#4: Financials- yes, you can have your cake and eat it too.

As discussed above, the fact that there is an expanding ‘conscious consumer’ group shows that there is money to be made in producing ethical and sustainable garments. These people have a need and your job is to fill it. People vote with their wallets and these consumers are willing to spend good money on clothing produced by brands that have respect for the environment and the people within their supply chain.

According to an Oxfam survey conducted last year, 89 per cent of Australians surveyed would be happy to pay more for their clothing if the brand provided their supply chain workers with safe working conditions.

In fact, 21 per cent of people surveyed would pay more than $10 for their garments. 30 per cent of people would pay and extra $5-$10 and 48 percent would pay between two and five dollars more.

Pretty astounding figures, considering the generic business mindset is that customers only care about paying the lowest amount possible.

Perhaps the best example of a successful and profitable ethical and sustainable fashion business is U.K. label, People Tree. They have been around for over 25 years and are still going strong.

People Tree have experienced many ‘firsts’ in the fashion industry, such as being the world’s first clothing brand to receive the WFTO Fair Trade label, the first to receive the GOTS organic certification and the first company to develop a fully organic cotton supply chain.

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Source: peopletree.co.uk

People Tree take advantage of the growing awareness of consumers in regards to social and environmental issues. According to a report by The Social Stock Exchange, in 2014 the sale of ethical products grew by over 12%, although the U.K.’s entire economy grew by only 0.2%. Valued at over AU$100 million, the ethical market in the U.K. is now worth more than the tobacco and alcohol market.

In 2014, People Tree’s revenue was almost AU$15.5 million.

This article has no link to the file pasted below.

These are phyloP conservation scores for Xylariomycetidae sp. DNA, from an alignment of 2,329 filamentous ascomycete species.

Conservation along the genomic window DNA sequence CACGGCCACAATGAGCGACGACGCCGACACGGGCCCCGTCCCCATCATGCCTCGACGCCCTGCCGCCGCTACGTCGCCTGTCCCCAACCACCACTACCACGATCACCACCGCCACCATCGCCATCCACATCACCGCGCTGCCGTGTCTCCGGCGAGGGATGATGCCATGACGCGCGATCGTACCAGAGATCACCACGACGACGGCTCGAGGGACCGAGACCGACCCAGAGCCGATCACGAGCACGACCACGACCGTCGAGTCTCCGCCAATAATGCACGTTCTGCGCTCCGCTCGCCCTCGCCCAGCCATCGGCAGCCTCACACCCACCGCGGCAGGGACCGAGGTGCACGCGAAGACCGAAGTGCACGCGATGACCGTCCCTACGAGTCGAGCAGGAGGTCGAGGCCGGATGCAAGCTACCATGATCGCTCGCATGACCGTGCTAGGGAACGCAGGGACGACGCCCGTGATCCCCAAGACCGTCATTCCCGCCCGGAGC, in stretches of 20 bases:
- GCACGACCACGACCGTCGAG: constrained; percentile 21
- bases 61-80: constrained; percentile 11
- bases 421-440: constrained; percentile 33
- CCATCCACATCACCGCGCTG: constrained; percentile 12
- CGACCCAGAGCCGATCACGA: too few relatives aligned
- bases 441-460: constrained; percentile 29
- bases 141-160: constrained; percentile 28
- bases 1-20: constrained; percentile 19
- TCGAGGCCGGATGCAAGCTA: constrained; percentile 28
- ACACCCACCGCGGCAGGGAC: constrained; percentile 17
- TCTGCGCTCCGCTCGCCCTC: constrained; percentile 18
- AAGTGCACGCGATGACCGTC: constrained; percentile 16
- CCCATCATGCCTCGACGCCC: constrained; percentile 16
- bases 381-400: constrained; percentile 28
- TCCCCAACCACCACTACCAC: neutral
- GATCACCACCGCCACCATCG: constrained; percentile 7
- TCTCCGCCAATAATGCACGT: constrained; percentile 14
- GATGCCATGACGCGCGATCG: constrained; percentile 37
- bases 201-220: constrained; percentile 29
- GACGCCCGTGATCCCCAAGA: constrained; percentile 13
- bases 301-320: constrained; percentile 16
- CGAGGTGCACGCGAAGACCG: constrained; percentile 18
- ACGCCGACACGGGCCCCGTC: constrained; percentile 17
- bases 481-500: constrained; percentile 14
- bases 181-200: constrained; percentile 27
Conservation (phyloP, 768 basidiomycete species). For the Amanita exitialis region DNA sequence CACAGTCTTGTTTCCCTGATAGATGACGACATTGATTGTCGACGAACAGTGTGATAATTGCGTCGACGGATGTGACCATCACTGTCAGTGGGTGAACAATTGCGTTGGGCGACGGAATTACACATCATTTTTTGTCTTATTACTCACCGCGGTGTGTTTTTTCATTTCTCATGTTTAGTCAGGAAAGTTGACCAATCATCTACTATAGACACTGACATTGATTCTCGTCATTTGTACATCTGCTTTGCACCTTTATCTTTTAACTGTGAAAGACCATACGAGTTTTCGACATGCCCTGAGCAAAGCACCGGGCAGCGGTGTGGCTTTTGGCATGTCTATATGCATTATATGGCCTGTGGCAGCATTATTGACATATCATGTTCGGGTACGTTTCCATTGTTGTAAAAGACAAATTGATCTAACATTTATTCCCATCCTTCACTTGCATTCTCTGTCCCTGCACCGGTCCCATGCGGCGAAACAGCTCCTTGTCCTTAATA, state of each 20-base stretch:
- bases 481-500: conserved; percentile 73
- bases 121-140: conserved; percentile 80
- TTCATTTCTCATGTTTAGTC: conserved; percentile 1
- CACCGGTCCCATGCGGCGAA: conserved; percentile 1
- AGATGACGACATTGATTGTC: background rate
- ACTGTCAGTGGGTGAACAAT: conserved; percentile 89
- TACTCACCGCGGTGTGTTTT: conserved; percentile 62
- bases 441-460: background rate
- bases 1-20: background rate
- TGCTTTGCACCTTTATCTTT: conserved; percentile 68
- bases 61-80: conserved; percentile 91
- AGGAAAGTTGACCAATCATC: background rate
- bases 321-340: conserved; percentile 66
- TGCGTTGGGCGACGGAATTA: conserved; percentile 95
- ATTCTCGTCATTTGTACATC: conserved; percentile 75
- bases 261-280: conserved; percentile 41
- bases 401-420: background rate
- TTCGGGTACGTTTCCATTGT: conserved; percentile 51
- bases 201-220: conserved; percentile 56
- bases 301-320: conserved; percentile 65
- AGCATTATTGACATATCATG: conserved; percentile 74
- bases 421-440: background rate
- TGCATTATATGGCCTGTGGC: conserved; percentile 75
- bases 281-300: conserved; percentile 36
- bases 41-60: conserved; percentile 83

I think these numbers speak for themselves. Little doubt remains that there is real money to be made in ethical and sustainable business practices.

 

#5: Guilt free conscience!

If the other four benefits to running an ethical and sustainable fashion business weren’t quite enough to convince you, I sure this one will be the icing on the cake- A good night’s sleep!

You won’t have a guilty conscience knowing that your employees are working in a safe and clean environment, free from the constant risk of serious injury or even death. Or knowing that your output is not polluting waterways or the air people breathe.

No one wants to be responsible for causing death and destruction in the name of fashion. You’ll be able to sleep easy knowing you are doing your bit to protect the lives of your workers, as well as our precious finite resources.

 

There is no such thing as a perfectly ethical and sustainable fashion business. Mistakes will be made. You might not be 100% aware of every little detail at every point in time. But the difference lies in if you own up to the mistakes and are continuously improving your efforts. This is how we will establish a safer, friendlier and cleaner fashion industry, for the people and the planet.

 

 

 

 

 

 

Ethical and sustainable fashion business: 5 benefits